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Ed Bullins Collection

An inventory of his papers at Syracuse University

Finding aid created by: MRR
Date: 13 Nov 2006

Biographical History

Ed Bullins was born July 2, 1935, in Philadelphia, PA, the son of Edward and Bertha Marie (Queen) Bullins. Although an excellent student, in junior high school he was transferred to an inner city school and joined a gang, but a near-death from a street-fight stabbing altered his outlook. Still unsure of his calling, he worked several jobs and then joined the U.S. Navy (1952-55). After his discharge from the Navy he left Philadelphia for Los Angeles, where he earned his G.E.D. and began to seriously work on his writing. He studied at a number of colleges including Los Angeles City College, San Francisco State College (now University), New York School of Visual Arts, New School Extension, Vista College, and University of California Berkeley Extension.

Bullins began writing plays as a political activist in the mid-1960s; he also served as associate director of Harlem's New Lafayette Theatre and edited the theater magazine, Black Theatre. He and a few other young black activists (including Huey Newton and Bobby Seale) created a militant cultural-political organization called Black House, and when Newton and Seale formed California's Black Panther Party, Bullins served as its Minister of Culture. Bullins' plays, exploring the disillusionment and frustration of ghetto life, were written expressly for and about blacks and he was a militant member of the black arts movement, at one point advocating cultural separatism between races. Although he was outspokenly dismissive of white aesthetic standards ("It doesn't matter whether they appreciate it. It's not for them."), mainstream critics praised his work; in the 1970s Bullins won three Off-Broadway Awards for distinguished playwriting, a Drama Critics Circle Award, and several prestigious Guggenheim and Rockefeller playwriting grants.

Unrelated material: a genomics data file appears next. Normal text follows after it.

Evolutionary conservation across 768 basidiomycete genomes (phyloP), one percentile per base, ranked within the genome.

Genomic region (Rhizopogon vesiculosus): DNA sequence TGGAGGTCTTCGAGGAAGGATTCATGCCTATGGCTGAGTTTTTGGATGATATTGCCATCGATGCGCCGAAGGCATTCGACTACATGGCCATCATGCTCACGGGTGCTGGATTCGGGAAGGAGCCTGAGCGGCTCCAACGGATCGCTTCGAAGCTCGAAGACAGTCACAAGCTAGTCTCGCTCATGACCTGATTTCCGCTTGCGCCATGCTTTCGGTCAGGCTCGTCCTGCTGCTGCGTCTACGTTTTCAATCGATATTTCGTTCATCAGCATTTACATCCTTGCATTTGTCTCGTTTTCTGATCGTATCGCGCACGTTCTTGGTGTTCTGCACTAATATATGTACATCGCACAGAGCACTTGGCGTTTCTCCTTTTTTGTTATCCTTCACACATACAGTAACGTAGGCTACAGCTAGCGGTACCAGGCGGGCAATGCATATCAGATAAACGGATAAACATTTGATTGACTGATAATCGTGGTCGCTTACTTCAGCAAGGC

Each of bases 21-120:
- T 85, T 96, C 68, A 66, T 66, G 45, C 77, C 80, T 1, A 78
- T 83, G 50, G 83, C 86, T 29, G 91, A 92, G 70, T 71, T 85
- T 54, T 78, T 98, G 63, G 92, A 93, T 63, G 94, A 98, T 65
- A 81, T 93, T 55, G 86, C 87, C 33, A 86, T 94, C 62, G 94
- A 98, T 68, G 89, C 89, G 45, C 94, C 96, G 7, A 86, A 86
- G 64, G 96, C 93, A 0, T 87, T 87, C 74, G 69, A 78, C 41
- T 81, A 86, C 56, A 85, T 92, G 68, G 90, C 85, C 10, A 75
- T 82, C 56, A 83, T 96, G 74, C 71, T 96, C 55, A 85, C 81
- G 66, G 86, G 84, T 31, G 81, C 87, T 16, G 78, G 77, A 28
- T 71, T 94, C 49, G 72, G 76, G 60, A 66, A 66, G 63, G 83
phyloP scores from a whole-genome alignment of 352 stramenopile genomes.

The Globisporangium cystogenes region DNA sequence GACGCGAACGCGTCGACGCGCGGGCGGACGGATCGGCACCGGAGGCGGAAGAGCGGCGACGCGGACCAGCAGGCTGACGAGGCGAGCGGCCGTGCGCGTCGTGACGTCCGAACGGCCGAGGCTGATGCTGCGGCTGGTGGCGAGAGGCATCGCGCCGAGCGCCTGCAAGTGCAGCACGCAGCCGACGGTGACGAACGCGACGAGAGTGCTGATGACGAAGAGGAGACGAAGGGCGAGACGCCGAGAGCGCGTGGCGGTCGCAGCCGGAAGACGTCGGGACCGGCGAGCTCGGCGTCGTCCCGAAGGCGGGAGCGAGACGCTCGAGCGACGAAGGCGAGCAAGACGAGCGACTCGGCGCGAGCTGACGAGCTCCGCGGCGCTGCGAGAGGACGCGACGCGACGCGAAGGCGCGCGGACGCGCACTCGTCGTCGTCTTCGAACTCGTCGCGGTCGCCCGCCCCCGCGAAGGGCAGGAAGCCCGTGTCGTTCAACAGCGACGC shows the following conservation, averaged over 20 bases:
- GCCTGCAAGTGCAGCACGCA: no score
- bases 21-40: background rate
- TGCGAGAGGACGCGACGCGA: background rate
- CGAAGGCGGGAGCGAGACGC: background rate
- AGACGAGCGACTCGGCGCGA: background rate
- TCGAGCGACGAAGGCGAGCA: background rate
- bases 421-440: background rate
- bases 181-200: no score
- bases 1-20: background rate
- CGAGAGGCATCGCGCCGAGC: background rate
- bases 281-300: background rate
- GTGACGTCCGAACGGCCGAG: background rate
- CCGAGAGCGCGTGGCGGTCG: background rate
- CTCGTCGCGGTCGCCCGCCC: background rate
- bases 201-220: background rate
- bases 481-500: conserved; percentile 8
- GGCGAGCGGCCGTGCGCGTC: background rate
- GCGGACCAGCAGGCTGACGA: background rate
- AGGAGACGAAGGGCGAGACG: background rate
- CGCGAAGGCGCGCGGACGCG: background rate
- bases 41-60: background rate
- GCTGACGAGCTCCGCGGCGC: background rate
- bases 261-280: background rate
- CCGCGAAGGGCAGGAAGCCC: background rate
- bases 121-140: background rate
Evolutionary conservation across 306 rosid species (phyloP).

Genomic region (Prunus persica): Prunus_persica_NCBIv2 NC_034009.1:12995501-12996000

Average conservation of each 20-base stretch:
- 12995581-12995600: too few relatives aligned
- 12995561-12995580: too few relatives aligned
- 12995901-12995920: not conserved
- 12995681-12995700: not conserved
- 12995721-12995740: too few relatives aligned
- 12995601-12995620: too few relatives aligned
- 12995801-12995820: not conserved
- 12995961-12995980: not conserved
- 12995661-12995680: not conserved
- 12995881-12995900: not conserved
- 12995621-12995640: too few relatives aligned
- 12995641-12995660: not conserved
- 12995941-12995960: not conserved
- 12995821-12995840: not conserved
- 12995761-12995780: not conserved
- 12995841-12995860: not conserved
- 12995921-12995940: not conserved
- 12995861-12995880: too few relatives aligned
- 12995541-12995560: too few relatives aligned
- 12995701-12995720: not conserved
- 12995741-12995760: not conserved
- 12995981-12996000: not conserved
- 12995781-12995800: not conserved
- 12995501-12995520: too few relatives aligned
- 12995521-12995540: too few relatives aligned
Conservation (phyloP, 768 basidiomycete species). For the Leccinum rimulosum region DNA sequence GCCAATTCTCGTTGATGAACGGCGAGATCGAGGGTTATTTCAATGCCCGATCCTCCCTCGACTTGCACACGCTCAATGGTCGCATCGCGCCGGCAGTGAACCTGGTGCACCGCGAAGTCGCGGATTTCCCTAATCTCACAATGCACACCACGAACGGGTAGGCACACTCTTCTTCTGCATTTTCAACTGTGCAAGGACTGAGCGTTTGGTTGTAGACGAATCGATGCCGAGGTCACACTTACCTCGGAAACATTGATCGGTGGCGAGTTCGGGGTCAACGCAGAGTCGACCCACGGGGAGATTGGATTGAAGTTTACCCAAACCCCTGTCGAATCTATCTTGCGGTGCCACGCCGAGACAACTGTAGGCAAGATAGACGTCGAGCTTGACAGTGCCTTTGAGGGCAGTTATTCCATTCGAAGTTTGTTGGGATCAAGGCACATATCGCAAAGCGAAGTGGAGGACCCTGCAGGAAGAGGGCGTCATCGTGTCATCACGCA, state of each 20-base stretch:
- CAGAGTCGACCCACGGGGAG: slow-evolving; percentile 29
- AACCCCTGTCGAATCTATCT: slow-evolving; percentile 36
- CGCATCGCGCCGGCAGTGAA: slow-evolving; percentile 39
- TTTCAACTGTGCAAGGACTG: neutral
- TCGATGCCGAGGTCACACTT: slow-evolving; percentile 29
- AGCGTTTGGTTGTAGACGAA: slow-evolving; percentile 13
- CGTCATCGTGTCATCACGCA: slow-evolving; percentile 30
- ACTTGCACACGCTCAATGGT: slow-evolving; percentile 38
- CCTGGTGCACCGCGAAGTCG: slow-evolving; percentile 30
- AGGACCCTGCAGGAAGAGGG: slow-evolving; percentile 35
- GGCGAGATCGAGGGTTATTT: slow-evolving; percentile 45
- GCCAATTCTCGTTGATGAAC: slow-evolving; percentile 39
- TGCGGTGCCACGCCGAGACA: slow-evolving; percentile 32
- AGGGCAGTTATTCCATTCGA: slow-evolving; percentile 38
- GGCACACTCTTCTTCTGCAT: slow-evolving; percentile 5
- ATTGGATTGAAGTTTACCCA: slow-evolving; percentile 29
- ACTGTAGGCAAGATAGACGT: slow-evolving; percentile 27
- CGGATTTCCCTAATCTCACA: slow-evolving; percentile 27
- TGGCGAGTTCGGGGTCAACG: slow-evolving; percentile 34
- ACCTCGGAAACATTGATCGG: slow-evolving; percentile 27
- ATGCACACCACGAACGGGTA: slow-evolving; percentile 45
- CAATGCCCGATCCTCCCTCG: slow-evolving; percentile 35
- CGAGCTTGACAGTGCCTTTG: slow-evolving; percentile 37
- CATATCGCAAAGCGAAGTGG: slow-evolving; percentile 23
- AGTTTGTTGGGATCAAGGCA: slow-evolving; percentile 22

He eventually received a B.A. from Antioch University (1989) and an M.F.A. from San Francisco State University (1994). In his forty-year career he has written more than ninety plays, started several theatre companies, and been a founding member of several writing workshops. He has also written under the names Kingsley B. Bass and Kingsley B. Bass, Jr.

Scope and Contents of the Collection

The Ed Bullins Collection consists of typescripts. First is a collection of ten one-act plays. All but one of the plays (The Game of Adam and Eve) were later published, though the published versions are not necessarily identical to the versions which appear in this collection. Second is Miss Marie.


Access Restrictions:

The majority of our archival and manuscript collections are housed offsite and require advanced notice for retrieval. Researchers are encouraged to contact us in advance concerning the collection material they wish to access for their research.

Use Restrictions:

Written permission must be obtained from SCRC and all relevant rights holders before publishing quotations, excerpts or images from any materials in this collection.

Subject Headings


Bullins, Ed.

Associated Titles

A minor scene.
Dialect determinism.
How do you do.
It has no choice.
Miss Marie.
The Gentleman caller.
The corner.
The corner.
The game of Adam and Eve.
The helper.
The man who dug fish.
The theme is blackness.


African American dramatists.
American literature -- African American authors.
Black Arts Movement -- United States.
One-act plays -- American.
Radicalism in literature.
Revolutionary literature -- American.

Genres and Forms

Scripts (documents)



Administrative Information

Preferred Citation

Preferred citation for this material is as follows:

Ed Bullins Collection,
Special Collections Research Center,
Syracuse University Libraries

Acquisition Information

Purchased from Adah C. Blackman Fund, Oct. 2006.

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